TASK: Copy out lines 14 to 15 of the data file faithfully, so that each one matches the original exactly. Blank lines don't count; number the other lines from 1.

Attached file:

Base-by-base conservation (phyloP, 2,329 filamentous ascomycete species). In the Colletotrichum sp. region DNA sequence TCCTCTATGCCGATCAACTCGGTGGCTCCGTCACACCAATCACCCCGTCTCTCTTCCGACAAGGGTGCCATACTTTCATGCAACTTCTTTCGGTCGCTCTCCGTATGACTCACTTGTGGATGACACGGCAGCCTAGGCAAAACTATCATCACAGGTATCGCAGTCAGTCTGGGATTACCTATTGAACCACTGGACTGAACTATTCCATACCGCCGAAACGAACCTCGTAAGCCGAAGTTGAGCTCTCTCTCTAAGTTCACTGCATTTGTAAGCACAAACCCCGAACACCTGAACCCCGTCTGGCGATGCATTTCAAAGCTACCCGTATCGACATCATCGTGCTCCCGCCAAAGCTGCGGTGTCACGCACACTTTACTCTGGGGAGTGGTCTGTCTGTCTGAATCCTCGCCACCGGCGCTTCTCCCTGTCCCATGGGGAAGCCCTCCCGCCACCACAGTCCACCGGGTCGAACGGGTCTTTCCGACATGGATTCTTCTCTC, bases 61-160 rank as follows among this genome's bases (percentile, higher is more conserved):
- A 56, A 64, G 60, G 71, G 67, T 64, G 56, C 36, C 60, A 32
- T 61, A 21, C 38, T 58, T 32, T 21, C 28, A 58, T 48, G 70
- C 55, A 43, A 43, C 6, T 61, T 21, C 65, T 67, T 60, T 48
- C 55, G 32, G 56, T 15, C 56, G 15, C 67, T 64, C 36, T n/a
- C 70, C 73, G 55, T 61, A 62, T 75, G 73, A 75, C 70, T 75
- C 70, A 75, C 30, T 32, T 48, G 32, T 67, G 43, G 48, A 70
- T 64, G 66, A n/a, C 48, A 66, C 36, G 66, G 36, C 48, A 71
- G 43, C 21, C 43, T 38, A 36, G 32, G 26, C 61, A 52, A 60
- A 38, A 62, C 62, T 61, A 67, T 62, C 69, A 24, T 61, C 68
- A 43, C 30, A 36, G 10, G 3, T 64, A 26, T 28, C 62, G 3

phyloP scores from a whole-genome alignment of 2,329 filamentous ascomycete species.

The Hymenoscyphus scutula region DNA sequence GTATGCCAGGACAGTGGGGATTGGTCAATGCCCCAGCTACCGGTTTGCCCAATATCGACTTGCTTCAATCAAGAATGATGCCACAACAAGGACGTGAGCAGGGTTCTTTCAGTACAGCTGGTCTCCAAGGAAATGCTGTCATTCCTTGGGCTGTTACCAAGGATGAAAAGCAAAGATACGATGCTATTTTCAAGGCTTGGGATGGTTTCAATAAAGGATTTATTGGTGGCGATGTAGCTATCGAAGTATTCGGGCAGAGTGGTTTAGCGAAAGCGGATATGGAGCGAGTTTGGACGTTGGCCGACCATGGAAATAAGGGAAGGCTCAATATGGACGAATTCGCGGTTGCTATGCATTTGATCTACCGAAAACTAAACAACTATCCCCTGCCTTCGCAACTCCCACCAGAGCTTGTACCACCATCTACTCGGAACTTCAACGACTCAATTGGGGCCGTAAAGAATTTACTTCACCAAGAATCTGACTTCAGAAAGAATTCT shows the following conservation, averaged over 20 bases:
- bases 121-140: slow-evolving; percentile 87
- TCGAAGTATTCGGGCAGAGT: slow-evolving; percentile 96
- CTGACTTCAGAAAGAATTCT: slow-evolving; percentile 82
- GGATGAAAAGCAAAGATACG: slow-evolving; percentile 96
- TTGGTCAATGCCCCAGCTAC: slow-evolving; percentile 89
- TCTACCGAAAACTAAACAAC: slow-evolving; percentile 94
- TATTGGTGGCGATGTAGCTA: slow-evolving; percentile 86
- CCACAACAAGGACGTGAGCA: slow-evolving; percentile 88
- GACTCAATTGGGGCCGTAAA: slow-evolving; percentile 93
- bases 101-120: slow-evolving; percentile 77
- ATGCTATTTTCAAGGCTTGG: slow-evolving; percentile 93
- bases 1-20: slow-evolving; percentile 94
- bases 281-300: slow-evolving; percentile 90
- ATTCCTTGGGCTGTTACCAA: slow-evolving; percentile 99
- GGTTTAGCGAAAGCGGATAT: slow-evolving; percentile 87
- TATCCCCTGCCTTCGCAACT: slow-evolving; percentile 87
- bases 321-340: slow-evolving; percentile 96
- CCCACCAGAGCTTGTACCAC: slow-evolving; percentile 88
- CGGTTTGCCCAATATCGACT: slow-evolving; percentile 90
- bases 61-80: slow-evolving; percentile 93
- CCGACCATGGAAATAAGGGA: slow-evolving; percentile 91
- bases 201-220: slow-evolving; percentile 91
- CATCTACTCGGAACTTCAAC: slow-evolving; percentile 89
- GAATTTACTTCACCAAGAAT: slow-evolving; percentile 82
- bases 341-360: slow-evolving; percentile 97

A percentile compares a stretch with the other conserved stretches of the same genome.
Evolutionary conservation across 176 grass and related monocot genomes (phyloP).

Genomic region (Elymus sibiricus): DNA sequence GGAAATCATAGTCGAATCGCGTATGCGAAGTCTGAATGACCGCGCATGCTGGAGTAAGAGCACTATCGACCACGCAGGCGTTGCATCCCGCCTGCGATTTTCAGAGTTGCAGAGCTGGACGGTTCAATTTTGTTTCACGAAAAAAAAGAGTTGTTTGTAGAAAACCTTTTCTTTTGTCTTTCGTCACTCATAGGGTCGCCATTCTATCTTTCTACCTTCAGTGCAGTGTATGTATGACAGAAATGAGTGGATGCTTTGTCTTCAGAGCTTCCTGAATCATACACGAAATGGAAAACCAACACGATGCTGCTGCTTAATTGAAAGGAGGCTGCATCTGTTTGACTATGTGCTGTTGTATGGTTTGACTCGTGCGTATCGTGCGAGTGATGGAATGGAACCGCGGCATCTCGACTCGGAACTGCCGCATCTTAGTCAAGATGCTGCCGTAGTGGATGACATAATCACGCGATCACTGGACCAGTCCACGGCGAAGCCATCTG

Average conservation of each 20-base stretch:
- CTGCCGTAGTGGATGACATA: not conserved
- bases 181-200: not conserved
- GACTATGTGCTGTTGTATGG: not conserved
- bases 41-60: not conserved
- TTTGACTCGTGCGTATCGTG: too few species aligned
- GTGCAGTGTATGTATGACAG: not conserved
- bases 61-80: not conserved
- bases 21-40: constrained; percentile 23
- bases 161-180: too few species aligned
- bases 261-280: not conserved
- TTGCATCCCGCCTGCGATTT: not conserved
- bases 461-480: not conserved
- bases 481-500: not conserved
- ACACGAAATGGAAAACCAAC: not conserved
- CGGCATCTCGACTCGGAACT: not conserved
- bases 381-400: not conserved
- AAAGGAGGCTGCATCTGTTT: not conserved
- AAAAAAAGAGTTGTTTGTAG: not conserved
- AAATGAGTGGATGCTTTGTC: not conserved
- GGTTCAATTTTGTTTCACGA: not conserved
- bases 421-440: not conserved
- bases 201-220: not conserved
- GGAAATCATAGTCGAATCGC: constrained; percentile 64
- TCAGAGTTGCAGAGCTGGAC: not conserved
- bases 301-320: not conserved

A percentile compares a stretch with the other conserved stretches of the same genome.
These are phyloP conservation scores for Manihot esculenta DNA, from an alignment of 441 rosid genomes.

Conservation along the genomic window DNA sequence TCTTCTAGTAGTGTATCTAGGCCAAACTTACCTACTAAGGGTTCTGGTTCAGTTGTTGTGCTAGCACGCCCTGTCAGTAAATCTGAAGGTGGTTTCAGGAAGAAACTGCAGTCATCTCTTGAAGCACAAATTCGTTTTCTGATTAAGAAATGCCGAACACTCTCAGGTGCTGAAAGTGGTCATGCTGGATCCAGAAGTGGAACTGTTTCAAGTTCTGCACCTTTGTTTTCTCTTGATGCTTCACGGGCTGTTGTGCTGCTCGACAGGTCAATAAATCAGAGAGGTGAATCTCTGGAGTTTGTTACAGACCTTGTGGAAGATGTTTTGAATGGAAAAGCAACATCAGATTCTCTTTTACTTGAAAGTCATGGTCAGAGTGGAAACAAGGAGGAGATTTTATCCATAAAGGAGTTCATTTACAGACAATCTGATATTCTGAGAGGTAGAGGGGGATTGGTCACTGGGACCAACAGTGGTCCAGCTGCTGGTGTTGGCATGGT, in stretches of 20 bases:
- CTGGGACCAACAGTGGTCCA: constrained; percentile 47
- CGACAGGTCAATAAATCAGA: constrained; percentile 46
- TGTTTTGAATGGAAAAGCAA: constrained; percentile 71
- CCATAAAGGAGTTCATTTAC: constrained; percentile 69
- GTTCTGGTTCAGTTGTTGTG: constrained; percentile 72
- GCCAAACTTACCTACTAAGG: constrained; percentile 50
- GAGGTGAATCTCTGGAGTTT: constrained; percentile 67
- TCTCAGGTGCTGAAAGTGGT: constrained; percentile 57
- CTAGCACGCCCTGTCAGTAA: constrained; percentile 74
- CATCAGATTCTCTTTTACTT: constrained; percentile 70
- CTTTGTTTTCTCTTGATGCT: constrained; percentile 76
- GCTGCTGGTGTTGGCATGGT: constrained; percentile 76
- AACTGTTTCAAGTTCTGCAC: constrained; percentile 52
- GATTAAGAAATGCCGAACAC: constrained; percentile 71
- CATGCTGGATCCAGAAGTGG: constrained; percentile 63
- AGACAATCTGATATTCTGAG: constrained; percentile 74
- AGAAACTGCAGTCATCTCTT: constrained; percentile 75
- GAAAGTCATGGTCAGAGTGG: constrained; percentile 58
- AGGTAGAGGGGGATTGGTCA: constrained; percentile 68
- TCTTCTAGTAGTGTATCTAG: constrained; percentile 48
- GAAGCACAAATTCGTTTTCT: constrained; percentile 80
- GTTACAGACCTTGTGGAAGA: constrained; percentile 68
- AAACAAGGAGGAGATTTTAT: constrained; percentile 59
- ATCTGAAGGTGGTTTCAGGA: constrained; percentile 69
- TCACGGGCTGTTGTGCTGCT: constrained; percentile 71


- bases 121-140: slow-evolving; percentile 87
- TCGAAGTATTCGGGCAGAGT: slow-evolving; percentile 96